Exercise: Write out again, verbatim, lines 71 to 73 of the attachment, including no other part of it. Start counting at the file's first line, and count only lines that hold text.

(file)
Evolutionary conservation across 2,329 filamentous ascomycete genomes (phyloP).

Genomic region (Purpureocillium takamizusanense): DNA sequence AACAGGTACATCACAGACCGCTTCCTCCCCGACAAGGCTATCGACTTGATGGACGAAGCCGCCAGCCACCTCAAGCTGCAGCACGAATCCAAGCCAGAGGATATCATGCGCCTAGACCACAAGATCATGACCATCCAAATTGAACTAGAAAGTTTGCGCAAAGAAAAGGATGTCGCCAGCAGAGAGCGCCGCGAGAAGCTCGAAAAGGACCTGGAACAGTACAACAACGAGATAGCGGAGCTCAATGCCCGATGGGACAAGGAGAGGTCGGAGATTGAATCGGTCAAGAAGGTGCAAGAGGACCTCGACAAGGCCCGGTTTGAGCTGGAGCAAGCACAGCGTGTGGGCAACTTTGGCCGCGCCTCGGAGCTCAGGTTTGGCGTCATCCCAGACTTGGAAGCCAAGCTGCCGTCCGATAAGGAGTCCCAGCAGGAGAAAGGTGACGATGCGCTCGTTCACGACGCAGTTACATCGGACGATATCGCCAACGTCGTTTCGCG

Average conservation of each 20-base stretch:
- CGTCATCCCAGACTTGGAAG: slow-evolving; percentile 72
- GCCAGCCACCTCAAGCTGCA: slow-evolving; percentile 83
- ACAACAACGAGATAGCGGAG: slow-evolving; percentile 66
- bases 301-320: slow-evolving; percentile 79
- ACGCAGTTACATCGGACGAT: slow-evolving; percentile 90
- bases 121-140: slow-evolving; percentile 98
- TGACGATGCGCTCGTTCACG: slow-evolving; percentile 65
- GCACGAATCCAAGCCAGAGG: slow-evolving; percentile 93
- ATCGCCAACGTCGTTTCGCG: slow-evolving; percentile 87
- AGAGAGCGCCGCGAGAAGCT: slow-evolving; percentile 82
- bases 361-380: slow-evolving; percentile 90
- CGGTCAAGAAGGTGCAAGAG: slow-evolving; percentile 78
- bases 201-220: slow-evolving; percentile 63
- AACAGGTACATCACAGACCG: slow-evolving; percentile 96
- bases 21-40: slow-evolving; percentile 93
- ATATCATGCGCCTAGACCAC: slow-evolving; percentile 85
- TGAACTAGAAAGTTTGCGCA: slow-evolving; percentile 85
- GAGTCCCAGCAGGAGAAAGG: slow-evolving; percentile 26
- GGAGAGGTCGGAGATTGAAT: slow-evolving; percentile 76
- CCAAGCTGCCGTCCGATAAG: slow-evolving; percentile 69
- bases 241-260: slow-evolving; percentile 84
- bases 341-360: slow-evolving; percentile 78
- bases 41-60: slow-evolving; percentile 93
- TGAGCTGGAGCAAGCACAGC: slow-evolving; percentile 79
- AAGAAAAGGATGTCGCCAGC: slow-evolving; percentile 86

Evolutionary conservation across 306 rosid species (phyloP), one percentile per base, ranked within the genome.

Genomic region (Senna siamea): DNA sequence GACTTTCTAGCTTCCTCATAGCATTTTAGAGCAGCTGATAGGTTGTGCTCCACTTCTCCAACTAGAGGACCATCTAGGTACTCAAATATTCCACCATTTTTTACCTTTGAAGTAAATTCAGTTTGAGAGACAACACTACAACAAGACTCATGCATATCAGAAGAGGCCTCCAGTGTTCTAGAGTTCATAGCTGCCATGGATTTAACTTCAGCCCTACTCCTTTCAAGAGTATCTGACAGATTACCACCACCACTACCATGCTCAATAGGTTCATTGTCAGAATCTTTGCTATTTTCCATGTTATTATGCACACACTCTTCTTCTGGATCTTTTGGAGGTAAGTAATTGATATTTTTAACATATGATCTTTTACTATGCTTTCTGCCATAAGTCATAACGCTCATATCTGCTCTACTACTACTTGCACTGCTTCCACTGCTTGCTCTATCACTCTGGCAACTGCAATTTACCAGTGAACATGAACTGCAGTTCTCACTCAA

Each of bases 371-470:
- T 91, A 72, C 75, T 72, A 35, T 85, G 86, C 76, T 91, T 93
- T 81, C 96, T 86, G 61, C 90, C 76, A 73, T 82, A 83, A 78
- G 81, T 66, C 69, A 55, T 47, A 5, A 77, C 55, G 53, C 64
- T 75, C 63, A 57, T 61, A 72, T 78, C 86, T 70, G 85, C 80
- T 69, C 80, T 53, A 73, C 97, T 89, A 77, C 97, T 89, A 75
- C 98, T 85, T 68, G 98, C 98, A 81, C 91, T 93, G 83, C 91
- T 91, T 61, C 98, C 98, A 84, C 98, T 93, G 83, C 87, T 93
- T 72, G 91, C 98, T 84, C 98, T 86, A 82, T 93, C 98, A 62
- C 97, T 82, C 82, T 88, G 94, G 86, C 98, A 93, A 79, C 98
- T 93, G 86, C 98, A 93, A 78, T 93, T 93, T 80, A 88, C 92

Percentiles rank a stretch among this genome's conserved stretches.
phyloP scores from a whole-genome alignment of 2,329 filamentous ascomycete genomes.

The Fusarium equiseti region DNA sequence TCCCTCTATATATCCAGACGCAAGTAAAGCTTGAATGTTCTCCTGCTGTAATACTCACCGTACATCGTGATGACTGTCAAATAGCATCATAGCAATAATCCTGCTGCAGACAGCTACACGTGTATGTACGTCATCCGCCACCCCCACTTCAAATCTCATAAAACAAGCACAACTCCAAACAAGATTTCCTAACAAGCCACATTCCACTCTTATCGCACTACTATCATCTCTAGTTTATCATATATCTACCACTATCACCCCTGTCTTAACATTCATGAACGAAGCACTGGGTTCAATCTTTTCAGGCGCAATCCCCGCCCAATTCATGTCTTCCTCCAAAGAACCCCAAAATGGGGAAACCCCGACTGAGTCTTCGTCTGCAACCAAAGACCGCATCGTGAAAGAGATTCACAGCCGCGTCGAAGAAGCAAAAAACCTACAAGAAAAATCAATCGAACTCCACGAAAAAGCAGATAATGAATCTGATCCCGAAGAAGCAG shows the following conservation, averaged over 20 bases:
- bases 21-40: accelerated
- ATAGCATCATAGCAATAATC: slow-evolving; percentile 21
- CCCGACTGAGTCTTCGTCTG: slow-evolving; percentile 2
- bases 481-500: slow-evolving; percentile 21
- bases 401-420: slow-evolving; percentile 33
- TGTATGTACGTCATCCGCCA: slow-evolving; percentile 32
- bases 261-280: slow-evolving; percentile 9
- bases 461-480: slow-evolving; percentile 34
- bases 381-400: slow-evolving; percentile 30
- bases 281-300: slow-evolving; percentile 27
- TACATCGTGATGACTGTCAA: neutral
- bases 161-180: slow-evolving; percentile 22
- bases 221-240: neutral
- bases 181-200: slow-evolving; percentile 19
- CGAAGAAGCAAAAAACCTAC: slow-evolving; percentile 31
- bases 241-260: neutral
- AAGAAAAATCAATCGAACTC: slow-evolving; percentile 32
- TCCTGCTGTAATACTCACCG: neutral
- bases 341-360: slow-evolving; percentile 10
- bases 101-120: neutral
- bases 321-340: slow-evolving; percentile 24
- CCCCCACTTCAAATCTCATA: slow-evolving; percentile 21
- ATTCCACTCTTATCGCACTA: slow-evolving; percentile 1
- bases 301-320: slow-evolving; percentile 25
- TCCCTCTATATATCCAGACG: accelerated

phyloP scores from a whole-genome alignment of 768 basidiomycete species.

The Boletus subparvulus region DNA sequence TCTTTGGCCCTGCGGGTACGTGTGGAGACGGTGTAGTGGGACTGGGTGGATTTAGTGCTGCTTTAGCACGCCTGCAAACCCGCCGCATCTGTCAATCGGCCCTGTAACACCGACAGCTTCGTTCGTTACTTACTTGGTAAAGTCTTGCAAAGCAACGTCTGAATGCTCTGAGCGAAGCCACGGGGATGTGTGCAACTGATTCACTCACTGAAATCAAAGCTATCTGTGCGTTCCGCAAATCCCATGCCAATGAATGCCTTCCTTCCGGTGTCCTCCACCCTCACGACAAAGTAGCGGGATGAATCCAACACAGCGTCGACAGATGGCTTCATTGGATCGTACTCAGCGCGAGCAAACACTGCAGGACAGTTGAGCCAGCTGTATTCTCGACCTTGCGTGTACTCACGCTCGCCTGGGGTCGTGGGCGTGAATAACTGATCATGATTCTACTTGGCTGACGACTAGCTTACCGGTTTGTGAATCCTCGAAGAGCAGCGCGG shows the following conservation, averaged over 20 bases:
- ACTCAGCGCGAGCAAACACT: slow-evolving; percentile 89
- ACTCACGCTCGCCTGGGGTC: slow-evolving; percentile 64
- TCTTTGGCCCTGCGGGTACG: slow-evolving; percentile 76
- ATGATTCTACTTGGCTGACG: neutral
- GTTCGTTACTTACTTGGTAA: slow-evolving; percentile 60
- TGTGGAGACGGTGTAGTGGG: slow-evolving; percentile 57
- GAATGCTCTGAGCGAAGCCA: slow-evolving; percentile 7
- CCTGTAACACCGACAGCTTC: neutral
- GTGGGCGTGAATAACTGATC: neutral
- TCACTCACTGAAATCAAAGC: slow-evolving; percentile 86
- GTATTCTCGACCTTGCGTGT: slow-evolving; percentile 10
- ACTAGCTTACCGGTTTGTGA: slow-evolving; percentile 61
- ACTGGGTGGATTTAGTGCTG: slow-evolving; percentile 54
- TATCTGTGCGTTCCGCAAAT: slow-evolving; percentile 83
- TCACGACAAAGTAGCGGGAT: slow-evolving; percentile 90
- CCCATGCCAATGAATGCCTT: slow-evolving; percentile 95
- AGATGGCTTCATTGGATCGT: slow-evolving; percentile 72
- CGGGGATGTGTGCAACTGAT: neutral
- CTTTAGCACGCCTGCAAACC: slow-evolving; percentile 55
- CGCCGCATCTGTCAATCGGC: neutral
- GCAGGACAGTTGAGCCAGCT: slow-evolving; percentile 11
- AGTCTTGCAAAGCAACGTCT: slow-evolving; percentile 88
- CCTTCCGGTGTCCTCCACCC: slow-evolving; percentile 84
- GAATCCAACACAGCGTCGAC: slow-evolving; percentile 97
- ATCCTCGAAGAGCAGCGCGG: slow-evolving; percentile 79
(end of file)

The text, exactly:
The Boletus subparvulus region DNA sequence TCTTTGGCCCTGCGGGTACGTGTGGAGACGGTGTAGTGGGACTGGGTGGATTTAGTGCTGCTTTAGCACGCCTGCAAACCCGCCGCATCTGTCAATCGGCCCTGTAACACCGACAGCTTCGTTCGTTACTTACTTGGTAAAGTCTTGCAAAGCAACGTCTGAATGCTCTGAGCGAAGCCACGGGGATGTGTGCAACTGATTCACTCACTGAAATCAAAGCTATCTGTGCGTTCCGCAAATCCCATGCCAATGAATGCCTTCCTTCCGGTGTCCTCCACCCTCACGACAAAGTAGCGGGATGAATCCAACACAGCGTCGACAGATGGCTTCATTGGATCGTACTCAGCGCGAGCAAACACTGCAGGACAGTTGAGCCAGCTGTATTCTCGACCTTGCGTGTACTCACGCTCGCCTGGGGTCGTGGGCGTGAATAACTGATCATGATTCTACTTGGCTGACGACTAGCTTACCGGTTTGTGAATCCTCGAAGAGCAGCGCGG shows the following conservation, averaged over 20 bases:
- ACTCAGCGCGAGCAAACACT: slow-evolving; percentile 89
- ACTCACGCTCGCCTGGGGTC: slow-evolving; percentile 64